Why Don’t Woodpeckers Get Head Trauma?
Scientists say Unique Adaptations Let These Birds Avoid Injuries While Repeatedly Pounding Their Heads Against Trees
by Tabitha Boyd age 14
If humans searched for food in the way woodpeckers do, it
would likely cause headaches, head injuries like concussions, or even
Scientists studying head traumas have tried to find
out how woodpeckers are able to avoid brain damage after repeatedly
banging their heads against trees for looking for food.
Woodpecker’s bodies are made for this kind of lifestyle. Their
extremely muscular necks absorb the impact of repetitively hitting wood.
And their brains weigh only about a fraction of an ounce, so hitting
the wood is less harmful to them than it would be to humans.
Woodpeckers also wrap their lengthy tongues around their skulls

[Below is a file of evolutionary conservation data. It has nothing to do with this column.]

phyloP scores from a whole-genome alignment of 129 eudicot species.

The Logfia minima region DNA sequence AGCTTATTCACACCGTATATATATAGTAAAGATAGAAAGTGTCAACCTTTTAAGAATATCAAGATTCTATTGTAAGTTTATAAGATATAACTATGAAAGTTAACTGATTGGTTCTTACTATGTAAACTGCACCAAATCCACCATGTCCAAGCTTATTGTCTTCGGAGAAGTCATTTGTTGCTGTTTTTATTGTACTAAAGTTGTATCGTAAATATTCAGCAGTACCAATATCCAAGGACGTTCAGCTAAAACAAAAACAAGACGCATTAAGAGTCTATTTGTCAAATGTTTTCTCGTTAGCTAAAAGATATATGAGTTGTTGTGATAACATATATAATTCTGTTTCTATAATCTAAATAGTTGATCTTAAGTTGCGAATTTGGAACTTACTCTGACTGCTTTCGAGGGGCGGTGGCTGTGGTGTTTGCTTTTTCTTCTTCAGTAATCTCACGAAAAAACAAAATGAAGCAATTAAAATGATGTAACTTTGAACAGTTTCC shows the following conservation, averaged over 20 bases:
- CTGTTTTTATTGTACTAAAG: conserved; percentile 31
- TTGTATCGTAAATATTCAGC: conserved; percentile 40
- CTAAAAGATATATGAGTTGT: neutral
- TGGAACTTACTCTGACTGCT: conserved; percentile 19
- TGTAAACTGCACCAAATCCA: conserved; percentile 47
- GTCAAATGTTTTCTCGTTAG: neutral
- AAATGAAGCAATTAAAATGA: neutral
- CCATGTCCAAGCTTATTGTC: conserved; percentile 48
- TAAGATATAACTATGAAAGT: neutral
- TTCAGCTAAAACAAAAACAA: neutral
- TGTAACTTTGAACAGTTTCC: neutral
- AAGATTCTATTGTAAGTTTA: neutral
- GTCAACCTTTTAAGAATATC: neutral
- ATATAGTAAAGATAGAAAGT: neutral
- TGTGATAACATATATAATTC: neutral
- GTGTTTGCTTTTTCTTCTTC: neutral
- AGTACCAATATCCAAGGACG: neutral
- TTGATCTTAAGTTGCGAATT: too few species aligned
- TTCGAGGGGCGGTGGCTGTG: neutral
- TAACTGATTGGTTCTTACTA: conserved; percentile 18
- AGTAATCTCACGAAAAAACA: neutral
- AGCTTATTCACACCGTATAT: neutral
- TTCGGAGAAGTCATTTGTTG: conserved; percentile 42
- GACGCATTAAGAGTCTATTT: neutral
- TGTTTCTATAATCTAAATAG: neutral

to hold them down while pecking through the wood. This helps keep the
brain from colliding with the skull. Woodpeckers have a special membrane
that protects their eyes from flying woodchips.
Still, scientists aren't sure if woodpeckers get headaches from pecking.
As a hobby, Ivan Schwab, a researcher at the University of
California-Davis, studies woodpeckers. According to Schwab, there is no
way to know for sure, but it's reasonable to expect that woodpeckers
would avoid self-injury. In other words, if pecking resulted in
headaches, woodpeckers would probably avoid it.
[Source: National Geographic]